Let me tell you a story about gameification (ugh!). Not another nauseating buzzword bingo story — no, this is a story about how your parents and mine, your friends and mine, all play a massively multiplayer on- and offline role-playing game five days a week, 47 weeks of the year. You and I probably play it too. Maybe you are playing it right now?
This is something we picked up on recently. Scary data when you read it. And of course, though the article has a UK focus, we KNOW that this is a global problem. And you do to.
The question is – are you going to be one of the haves – or have nots ?
More than six million of the UKs over 50s will live on less than the minimum wage in retirement, a new survey has found.
According to the State of Retirement Report from LV=, the number of people who rely on the state pension solely for an income in retirement – currently 1.2 million – is set to jump to around 6.25 million, because of a failure to save enough through their working lives.
The average basic state pension currently equates to around £5,587; an average of £9,672 a year if the additional state pension is claimed. This is less than half of the earnings of a UK full time worker earning the minimum wage who receives £11,477 a year.
Even those combining private pension savings of an average £7,488 a year with the state pension will be expecting to live on less than the minimum wage. Government plans to introduce a universal state pension of around £140 a week will also not be enough to push retirees over a minimum wage standard of living.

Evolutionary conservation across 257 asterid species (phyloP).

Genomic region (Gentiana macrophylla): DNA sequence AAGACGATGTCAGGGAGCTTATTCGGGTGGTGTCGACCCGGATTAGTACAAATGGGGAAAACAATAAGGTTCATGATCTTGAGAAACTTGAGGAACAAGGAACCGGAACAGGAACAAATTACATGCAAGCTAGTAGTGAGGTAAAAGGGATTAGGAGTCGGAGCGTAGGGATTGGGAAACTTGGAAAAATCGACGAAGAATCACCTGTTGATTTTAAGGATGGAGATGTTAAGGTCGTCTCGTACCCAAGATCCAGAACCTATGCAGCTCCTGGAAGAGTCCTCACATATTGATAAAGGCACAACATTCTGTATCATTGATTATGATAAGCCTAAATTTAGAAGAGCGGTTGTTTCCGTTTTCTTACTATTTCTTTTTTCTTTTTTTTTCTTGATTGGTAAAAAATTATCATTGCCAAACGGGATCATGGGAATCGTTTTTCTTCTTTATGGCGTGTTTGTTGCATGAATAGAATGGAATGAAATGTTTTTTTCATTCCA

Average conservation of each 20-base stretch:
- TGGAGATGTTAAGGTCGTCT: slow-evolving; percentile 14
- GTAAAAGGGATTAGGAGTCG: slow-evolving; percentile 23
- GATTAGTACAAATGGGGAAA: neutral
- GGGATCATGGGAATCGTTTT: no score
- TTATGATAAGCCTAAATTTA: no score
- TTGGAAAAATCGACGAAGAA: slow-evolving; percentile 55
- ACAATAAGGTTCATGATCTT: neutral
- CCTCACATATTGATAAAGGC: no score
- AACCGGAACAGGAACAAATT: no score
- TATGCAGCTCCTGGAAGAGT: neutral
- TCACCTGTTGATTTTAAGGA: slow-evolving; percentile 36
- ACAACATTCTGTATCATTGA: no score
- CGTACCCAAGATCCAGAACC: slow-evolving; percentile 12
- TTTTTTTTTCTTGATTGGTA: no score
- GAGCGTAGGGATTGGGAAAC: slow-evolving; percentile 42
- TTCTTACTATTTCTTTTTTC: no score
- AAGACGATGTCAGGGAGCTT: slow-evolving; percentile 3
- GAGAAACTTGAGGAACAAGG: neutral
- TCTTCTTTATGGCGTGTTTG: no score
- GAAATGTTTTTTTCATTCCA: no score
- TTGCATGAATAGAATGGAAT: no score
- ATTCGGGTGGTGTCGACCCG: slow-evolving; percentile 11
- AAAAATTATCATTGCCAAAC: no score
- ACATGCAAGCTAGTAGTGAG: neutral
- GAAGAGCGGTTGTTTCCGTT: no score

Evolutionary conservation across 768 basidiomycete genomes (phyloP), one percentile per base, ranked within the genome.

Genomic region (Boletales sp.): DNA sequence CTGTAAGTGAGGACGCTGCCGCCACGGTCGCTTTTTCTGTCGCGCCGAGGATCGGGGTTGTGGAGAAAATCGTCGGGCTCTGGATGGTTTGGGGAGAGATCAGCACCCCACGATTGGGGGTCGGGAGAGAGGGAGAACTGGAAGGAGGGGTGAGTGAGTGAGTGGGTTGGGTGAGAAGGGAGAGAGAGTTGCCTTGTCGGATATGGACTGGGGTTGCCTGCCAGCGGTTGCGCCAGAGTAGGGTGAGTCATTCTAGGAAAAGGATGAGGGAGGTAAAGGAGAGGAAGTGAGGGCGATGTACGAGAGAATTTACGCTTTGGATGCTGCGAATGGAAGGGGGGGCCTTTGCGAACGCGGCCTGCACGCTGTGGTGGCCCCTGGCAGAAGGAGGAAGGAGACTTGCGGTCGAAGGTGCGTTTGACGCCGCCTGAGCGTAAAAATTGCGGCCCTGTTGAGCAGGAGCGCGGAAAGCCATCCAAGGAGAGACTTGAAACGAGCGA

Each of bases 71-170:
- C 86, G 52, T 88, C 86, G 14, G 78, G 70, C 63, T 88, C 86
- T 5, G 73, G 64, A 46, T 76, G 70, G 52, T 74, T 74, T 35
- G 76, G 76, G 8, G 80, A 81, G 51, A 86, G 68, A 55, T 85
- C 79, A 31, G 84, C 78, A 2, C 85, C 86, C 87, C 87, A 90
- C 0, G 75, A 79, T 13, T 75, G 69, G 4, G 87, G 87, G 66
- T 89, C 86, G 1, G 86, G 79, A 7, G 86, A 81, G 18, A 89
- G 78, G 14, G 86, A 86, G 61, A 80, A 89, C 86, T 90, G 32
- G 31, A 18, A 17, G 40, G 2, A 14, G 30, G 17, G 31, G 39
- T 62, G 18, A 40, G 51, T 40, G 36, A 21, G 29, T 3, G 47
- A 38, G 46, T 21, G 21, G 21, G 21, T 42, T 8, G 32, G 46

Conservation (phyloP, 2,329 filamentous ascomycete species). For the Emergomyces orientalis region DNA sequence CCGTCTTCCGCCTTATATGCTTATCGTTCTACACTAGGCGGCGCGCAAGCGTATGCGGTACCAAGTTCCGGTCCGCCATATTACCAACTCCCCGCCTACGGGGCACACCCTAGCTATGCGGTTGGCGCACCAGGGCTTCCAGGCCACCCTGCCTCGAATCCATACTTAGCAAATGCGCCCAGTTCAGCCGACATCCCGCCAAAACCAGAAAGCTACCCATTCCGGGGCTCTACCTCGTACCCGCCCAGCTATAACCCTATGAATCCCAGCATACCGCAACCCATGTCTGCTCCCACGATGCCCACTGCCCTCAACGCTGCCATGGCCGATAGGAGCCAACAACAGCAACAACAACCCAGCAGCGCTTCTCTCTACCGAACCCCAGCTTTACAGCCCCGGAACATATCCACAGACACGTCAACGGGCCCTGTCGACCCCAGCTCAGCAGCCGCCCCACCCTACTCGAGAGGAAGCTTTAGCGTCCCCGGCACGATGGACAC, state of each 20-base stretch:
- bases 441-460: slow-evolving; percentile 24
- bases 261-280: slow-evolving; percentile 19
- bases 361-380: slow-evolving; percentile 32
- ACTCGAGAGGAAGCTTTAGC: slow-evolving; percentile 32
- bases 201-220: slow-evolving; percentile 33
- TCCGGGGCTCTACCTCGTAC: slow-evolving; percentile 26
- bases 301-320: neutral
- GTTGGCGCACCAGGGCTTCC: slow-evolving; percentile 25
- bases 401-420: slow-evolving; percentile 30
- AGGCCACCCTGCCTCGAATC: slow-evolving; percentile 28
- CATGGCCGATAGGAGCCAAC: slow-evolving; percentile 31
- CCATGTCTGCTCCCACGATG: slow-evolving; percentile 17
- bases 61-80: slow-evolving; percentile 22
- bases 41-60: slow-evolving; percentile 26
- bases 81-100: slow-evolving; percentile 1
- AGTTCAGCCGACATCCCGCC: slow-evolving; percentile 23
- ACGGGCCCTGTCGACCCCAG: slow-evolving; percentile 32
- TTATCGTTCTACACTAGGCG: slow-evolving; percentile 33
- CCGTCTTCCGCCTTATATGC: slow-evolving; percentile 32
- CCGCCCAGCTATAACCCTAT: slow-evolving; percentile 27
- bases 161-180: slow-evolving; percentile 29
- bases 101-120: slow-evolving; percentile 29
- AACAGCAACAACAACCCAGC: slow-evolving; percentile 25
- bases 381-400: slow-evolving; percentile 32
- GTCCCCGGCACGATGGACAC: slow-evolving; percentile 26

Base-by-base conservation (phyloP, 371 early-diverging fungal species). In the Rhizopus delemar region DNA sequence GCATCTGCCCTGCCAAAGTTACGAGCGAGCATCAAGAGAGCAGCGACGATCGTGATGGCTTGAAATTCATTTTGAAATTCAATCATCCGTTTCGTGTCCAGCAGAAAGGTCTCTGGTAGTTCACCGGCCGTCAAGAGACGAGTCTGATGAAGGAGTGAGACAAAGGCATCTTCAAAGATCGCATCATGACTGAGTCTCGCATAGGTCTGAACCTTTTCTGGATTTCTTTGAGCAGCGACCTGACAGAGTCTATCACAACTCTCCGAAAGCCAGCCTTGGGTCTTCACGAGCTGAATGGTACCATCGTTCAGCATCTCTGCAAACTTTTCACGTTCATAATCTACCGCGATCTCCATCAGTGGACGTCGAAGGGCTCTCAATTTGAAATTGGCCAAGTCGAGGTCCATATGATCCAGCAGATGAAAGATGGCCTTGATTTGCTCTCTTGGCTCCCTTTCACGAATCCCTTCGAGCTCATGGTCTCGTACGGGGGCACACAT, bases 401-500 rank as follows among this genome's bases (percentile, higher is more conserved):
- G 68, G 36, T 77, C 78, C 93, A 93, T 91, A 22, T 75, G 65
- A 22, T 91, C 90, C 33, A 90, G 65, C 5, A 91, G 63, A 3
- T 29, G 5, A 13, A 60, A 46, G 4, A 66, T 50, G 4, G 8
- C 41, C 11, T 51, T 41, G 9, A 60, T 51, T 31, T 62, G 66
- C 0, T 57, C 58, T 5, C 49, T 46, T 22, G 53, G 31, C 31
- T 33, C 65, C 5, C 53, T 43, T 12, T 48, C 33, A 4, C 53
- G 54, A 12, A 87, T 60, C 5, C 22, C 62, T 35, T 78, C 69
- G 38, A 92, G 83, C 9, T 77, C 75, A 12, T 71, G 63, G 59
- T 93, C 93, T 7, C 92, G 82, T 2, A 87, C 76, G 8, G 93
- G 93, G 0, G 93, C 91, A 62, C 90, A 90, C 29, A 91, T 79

When questioned about their retirement income, 43 per cent of respondents said they could not live on the equivalent of the minimum wage in retirement, while over a quarter (27 per cent) said they would struggle.
Yet despite these attitudes, 15 per cent of those who have already retired, or are set to within the next five years, have cut back on pension contributions, with an average decrease of £296 a month, or £3,552 a year. This equates to £8.31 billion in lost savings in the last year.
Describing the cut back as ‘worrying’, LV= head of pensions Ray Chinn, said: “While working hard up to retirement to bring home a decent wage, I’m sure many will be disappointed to retire with an income equivalent of less than the minimum wage. If more people reflected on their pension as a “wage” that they will potentially be relying on for over two decades, they might feel more inclined to plan ahead.”